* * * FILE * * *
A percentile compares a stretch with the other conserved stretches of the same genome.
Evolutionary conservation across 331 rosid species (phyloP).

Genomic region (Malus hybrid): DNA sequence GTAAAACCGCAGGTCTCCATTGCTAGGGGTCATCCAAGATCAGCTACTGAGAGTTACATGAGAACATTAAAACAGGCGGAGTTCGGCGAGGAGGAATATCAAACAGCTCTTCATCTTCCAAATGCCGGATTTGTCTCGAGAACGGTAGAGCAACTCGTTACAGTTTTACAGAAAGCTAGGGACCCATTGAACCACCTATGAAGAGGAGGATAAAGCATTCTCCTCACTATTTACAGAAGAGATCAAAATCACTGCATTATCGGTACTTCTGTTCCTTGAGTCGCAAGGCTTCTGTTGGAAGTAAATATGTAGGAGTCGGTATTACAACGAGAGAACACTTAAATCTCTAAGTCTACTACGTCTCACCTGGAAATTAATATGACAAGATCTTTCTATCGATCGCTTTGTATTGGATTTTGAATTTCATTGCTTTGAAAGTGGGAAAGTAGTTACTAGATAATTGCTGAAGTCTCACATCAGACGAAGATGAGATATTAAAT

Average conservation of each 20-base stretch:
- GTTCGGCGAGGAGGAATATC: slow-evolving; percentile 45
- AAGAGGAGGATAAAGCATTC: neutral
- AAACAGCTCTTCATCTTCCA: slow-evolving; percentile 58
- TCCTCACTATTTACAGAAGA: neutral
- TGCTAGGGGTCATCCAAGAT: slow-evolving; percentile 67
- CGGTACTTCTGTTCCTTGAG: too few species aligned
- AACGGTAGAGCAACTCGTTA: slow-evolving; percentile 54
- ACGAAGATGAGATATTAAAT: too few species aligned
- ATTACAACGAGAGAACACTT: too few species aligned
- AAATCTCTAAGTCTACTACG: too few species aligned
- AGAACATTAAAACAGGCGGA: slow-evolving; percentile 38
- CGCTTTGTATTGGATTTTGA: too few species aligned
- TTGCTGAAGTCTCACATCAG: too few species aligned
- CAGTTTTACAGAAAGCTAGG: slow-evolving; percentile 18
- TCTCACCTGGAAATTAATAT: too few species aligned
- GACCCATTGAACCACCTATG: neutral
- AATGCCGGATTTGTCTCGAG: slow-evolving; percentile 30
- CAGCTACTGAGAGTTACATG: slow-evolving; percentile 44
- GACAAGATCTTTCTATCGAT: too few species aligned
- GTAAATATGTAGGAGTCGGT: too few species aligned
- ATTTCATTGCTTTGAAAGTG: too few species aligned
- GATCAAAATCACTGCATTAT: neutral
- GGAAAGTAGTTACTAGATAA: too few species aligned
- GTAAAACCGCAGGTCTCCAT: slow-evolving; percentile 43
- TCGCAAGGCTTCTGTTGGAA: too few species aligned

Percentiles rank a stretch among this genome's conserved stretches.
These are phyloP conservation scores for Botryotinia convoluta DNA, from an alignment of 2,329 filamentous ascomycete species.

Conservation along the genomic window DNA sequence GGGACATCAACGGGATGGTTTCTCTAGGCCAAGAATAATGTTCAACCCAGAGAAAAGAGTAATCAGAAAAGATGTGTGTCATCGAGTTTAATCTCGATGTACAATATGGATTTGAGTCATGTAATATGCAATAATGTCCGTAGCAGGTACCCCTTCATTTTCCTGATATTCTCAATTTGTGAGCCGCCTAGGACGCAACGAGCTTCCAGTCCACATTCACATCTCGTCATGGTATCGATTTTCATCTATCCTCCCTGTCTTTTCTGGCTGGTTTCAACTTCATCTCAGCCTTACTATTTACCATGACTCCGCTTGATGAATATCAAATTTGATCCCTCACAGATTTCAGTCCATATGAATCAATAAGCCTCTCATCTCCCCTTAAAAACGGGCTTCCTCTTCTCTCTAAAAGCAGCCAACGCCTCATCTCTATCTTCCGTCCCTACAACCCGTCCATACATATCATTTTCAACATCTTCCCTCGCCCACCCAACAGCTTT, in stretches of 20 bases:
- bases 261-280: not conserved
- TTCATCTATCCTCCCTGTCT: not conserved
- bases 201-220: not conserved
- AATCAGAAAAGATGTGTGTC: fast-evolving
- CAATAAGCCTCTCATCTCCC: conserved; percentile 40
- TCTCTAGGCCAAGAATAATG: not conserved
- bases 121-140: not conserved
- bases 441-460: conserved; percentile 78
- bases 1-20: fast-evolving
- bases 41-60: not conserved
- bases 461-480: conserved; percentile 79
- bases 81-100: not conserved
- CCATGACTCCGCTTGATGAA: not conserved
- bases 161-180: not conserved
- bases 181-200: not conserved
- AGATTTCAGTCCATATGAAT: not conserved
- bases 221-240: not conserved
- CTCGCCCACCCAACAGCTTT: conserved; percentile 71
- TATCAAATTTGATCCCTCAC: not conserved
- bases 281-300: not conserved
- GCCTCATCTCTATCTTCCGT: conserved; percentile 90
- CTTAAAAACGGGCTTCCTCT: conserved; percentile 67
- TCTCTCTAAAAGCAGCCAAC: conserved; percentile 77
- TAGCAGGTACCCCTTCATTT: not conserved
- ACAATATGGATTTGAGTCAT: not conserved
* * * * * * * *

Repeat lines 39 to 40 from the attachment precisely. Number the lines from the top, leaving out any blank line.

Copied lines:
- bases 121-140: not conserved
- bases 441-460: conserved; percentile 78